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To read Spark is always to read about reading.
July 1, 2014 12:56 PM   Subscribe

Describing Dame Muriel Spark's oeuvre as "a body of work singular in its violence, formal inventiveness, and scorching opening lines," Parul Sehgal's What Muriel Spark Saw examines the enduring appeal and the mystery of Spark's fiction, particularly the "monstruous" women: "What hash Spark's characters make of those eternal debates over unlikable characters or unlikable women."

Spark's books continue to attract readers: book bloggers held a Muriel Spark Reading Week in 2012, covering the entirety of her novels as well as much of her other work. Additionally, the National Library of Scotland has digitized selections of its extensive Muriel Spark archives, including a photograph of fourteen-year-old Muriel being crowned "Queen of Poetry."

Bonus: How to Tell If You Are in a Muriel Spark Novel.
posted by mixedmetaphors (6 comments total) 18 users marked this as a favorite

 
Metafilter: you can’t stop yourself from hissing “Pisseur de copie!”
posted by Naberius at 1:20 PM on July 1 [1 favorite]


From the last link: "For anyone wishing to concentrate deeply on a writing project, you suggest acquiring a cat."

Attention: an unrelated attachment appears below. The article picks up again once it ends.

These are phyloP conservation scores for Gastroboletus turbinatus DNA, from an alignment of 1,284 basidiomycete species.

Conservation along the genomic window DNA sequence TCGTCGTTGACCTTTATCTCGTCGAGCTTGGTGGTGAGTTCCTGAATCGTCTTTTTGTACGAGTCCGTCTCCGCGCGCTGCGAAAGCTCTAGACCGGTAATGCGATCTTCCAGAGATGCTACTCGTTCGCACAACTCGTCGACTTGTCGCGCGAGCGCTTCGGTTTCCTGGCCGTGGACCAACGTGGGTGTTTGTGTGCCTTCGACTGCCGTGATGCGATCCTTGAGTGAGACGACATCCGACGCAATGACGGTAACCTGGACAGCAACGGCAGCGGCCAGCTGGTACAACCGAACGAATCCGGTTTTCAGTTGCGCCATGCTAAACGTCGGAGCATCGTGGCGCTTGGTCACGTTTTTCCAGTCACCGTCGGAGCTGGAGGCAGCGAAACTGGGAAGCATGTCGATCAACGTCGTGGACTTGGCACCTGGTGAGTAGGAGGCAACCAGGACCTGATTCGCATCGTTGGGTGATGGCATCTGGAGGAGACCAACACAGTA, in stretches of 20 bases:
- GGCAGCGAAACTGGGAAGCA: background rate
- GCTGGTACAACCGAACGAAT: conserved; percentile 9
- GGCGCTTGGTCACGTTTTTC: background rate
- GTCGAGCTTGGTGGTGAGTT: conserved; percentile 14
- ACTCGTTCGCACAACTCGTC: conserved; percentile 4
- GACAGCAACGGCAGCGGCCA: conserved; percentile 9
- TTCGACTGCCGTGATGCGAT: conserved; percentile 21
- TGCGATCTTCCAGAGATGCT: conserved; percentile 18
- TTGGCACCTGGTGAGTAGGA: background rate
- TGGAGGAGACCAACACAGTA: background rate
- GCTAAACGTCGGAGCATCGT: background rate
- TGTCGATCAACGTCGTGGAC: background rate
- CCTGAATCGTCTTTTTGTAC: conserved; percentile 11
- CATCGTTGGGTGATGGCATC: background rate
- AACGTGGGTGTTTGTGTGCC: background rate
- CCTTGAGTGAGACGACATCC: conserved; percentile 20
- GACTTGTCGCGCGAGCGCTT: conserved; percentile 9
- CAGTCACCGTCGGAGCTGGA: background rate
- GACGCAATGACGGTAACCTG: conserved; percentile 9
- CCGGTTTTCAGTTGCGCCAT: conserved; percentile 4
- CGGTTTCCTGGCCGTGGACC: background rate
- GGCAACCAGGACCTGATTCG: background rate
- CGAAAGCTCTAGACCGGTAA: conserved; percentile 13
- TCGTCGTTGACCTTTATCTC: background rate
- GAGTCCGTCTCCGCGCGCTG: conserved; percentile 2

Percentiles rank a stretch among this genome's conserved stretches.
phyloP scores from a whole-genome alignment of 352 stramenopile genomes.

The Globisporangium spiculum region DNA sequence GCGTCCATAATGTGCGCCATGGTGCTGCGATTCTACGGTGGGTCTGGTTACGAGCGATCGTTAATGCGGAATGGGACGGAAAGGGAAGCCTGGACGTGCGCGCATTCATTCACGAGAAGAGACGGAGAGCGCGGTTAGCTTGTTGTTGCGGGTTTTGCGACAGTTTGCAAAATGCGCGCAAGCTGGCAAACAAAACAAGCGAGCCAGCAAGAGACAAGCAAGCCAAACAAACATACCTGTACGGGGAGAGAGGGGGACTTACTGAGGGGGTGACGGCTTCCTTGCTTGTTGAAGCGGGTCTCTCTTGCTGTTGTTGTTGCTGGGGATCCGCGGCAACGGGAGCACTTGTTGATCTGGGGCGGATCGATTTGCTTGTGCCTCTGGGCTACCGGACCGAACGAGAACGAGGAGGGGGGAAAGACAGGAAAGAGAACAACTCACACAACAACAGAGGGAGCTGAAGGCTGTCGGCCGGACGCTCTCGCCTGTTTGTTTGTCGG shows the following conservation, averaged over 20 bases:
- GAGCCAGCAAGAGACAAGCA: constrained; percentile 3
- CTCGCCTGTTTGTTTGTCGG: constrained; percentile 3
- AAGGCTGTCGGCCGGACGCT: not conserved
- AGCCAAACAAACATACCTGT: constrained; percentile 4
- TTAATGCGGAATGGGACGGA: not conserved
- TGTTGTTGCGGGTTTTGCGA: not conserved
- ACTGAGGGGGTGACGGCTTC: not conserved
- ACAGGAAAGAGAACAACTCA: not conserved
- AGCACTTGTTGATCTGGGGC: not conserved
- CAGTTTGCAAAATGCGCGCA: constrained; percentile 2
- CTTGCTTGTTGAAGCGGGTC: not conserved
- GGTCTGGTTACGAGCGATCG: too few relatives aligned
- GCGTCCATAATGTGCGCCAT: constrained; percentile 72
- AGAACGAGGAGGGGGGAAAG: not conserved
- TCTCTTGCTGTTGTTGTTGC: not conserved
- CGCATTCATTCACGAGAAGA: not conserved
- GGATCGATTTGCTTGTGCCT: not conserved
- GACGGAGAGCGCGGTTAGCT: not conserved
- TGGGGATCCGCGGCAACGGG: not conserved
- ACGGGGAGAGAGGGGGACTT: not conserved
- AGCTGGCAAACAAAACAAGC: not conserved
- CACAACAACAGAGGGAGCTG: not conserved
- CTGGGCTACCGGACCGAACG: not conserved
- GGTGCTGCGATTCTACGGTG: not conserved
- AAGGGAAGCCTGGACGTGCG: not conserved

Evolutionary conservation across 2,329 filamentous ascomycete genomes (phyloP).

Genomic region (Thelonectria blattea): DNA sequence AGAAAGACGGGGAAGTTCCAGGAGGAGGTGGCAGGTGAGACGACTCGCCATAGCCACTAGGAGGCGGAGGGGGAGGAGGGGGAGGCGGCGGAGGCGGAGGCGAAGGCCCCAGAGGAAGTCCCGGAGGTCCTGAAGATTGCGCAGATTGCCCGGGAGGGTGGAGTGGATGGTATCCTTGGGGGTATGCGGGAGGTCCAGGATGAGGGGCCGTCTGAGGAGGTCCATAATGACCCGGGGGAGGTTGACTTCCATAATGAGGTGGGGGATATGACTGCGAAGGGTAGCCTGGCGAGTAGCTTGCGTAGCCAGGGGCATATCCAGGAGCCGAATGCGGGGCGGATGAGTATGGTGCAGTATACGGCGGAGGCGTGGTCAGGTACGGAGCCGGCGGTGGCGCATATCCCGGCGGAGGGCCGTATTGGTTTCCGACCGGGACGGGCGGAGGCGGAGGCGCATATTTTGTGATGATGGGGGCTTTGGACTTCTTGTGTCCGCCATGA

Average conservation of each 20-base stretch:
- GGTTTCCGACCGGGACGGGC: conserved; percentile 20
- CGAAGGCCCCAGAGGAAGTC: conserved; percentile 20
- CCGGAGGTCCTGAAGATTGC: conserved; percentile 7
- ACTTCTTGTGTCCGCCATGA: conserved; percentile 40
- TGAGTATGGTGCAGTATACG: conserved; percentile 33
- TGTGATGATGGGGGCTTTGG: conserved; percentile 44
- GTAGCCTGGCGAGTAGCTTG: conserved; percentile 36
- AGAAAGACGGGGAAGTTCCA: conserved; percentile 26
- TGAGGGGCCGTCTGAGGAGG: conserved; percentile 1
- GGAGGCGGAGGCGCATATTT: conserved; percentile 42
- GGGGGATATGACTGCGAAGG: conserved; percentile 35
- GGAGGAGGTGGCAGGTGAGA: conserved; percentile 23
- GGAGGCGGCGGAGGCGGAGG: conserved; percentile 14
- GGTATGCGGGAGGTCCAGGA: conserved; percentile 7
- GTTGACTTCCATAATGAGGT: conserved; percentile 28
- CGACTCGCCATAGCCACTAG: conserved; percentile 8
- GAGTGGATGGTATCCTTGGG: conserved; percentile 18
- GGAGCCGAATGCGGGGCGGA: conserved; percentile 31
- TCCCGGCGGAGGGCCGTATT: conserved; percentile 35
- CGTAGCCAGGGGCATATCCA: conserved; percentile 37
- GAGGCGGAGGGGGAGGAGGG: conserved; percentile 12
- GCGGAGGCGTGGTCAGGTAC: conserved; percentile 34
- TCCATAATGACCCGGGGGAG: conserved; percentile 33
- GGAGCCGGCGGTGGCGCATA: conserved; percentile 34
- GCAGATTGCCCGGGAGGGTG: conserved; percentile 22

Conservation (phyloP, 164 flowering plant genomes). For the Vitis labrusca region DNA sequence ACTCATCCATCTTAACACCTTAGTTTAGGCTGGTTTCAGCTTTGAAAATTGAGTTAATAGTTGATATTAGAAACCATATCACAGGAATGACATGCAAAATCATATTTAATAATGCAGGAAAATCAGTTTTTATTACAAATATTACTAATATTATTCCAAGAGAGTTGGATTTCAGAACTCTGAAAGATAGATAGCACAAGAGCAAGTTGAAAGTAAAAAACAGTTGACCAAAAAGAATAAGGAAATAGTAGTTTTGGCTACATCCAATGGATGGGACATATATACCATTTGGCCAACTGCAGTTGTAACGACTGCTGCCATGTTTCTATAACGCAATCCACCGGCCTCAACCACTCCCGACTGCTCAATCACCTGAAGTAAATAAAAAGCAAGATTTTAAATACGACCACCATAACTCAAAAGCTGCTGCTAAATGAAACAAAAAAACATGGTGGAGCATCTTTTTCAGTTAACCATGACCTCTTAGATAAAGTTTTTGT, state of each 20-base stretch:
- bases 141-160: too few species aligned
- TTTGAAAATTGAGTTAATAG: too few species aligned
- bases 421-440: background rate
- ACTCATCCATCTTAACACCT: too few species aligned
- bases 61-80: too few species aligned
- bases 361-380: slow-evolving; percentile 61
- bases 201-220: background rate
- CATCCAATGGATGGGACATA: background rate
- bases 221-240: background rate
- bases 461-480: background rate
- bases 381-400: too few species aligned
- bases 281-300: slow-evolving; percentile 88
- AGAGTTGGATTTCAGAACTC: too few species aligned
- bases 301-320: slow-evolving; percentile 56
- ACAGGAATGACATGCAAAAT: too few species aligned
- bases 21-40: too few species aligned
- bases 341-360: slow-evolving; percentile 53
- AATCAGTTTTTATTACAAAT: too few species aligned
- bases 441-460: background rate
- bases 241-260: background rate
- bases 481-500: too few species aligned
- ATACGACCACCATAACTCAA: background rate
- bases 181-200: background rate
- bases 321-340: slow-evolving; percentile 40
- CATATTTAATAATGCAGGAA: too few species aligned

Now I have reserved a compilation of four Muriel Spark novels.
posted by squinty at 1:21 PM on July 1


Remember you must die.
posted by peripathetic at 2:07 PM on July 1


Love the bonus!
posted by the young rope-rider at 4:52 PM on July 1


Parul! One of the smartest and raddest people I know. That is all.
posted by Linda_Holmes at 5:20 PM on July 1


The article vastly under rates Spark's talent as a creator of moral allegories. The Abbess of Crewe, which recast Nixonian paranoia as convent politics, and Aiding and Abetting about the Lord Lucan case, make explicit, and sharp connections between public/private speech, access to coterie, and soft politics. I think one of the reasons why she will be on the edge of fashion, is this profoundly unsentimental coldness about these issues. Reading those two novels togehter, also makes the Focualdian point about the pyschoanalytic couch and the confessional booth much cleaner and more precise. What the critic here calls camp, is a heavily ritualized, almost liturgical process of working through texts--they are to be read like the parables of the Wise and Foolish virgin, or certain ghastly lives of the saints.
posted by PinkMoose at 5:44 PM on July 1 [1 favorite]


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